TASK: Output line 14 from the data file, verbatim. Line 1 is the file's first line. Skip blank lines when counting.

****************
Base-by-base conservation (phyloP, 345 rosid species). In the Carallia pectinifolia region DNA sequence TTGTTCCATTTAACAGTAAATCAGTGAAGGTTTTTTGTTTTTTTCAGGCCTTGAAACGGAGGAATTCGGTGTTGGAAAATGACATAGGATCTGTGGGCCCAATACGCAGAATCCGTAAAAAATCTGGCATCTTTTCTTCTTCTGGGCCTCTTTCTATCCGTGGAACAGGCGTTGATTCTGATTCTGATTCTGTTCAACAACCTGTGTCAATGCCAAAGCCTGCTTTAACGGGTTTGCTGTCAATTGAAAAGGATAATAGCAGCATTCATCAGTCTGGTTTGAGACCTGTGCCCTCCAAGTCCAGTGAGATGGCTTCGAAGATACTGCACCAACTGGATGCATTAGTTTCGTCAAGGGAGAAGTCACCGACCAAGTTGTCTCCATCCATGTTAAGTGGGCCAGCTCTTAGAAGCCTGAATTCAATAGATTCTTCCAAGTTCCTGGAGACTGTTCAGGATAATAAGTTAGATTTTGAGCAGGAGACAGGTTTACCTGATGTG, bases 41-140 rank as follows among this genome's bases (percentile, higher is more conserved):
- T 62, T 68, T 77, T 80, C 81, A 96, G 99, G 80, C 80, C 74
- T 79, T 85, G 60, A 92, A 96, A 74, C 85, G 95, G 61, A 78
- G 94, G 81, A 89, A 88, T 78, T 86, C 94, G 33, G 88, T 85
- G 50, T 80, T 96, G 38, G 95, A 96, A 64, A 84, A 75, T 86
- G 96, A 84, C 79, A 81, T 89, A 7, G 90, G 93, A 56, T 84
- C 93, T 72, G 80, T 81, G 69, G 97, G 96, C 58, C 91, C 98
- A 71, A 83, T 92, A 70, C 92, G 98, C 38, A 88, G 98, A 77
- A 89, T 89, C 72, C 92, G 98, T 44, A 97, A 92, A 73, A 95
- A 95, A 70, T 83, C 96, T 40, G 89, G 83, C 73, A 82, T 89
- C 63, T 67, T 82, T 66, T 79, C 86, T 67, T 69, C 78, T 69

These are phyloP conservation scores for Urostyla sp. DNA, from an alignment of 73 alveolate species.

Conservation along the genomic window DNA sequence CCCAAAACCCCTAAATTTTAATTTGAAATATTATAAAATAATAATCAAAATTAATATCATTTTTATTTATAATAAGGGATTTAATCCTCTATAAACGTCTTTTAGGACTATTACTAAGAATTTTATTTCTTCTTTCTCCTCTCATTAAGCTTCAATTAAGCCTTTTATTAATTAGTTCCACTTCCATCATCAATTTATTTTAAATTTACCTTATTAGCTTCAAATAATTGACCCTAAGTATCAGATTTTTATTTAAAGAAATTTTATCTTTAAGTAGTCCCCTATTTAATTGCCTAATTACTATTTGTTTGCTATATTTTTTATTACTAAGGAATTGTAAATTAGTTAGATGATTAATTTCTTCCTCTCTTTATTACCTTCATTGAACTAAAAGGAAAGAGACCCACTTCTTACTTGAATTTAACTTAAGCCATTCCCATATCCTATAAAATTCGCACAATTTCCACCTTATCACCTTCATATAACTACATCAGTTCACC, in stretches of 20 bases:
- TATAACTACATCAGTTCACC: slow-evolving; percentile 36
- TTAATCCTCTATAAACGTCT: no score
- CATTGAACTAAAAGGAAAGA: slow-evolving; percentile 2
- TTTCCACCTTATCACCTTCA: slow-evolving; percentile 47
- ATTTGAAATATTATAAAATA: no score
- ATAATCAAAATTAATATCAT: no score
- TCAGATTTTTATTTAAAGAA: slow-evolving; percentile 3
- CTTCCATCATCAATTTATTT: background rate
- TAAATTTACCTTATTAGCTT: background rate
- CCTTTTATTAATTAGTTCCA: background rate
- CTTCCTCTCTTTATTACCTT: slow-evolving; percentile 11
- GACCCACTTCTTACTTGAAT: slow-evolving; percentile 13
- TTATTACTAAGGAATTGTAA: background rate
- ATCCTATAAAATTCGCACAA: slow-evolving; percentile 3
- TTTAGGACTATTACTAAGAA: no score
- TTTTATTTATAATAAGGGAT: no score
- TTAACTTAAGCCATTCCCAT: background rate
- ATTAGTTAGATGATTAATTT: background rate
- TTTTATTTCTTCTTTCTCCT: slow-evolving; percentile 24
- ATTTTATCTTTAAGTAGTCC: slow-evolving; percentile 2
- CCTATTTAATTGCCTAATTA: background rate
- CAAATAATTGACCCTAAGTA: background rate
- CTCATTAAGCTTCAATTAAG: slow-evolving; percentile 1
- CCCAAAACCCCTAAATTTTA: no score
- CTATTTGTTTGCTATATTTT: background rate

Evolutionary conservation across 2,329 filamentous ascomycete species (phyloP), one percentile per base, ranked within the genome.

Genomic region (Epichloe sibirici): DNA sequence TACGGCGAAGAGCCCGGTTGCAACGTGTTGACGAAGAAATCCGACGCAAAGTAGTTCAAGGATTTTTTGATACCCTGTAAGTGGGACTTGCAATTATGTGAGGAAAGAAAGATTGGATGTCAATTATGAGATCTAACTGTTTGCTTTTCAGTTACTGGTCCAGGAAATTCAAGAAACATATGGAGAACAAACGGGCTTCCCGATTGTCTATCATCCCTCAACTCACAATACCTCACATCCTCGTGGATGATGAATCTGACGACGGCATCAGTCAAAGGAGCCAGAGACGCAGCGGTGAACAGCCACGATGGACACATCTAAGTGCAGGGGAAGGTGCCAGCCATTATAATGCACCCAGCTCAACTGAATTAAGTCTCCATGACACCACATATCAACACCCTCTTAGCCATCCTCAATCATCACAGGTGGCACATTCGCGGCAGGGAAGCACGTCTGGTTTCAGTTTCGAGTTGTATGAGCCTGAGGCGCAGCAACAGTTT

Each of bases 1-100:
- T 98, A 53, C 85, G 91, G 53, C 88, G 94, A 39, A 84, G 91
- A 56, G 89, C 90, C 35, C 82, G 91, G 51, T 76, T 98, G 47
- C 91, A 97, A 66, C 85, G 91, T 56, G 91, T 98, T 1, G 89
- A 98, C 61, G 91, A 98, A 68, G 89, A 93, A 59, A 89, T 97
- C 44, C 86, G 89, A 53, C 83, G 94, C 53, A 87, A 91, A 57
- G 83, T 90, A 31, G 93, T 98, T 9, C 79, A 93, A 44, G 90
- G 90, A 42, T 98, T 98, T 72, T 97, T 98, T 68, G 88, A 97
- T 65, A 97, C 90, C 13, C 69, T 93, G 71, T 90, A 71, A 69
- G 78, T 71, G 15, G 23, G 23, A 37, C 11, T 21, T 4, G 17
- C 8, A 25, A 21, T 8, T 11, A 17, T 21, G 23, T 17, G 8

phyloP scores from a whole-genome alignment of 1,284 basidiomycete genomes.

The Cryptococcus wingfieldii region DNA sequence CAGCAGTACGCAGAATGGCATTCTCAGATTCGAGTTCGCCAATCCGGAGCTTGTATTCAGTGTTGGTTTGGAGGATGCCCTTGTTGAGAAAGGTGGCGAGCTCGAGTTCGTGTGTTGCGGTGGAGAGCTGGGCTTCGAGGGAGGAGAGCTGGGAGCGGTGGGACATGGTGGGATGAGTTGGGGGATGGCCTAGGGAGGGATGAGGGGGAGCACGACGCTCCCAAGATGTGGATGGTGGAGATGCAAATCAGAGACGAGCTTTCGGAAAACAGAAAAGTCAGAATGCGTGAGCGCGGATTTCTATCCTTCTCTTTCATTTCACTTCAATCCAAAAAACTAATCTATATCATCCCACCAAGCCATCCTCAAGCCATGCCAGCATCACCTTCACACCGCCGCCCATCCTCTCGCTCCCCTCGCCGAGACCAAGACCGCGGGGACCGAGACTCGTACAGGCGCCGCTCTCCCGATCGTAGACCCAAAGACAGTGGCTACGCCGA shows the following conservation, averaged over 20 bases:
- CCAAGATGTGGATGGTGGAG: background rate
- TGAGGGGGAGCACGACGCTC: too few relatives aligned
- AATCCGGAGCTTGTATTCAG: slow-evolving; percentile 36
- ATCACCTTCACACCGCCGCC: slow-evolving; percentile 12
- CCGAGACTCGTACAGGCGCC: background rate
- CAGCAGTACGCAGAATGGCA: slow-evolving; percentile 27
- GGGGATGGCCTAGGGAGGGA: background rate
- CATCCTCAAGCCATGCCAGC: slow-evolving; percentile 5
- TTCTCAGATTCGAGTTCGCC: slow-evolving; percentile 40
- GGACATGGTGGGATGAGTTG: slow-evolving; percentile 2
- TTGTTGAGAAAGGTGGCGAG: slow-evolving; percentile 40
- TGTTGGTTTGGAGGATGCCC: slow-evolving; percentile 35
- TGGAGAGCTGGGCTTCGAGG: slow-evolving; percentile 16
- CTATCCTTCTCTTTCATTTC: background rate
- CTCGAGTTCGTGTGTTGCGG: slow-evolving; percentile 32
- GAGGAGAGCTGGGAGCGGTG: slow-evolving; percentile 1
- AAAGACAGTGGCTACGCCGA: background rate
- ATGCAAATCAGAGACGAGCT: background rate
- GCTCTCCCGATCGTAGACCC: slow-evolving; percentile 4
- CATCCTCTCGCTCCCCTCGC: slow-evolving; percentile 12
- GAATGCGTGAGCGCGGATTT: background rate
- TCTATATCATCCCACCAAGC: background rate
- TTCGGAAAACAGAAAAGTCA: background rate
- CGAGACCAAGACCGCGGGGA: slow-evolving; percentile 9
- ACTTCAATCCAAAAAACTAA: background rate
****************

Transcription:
- TATAACTACATCAGTTCACC: slow-evolving; percentile 36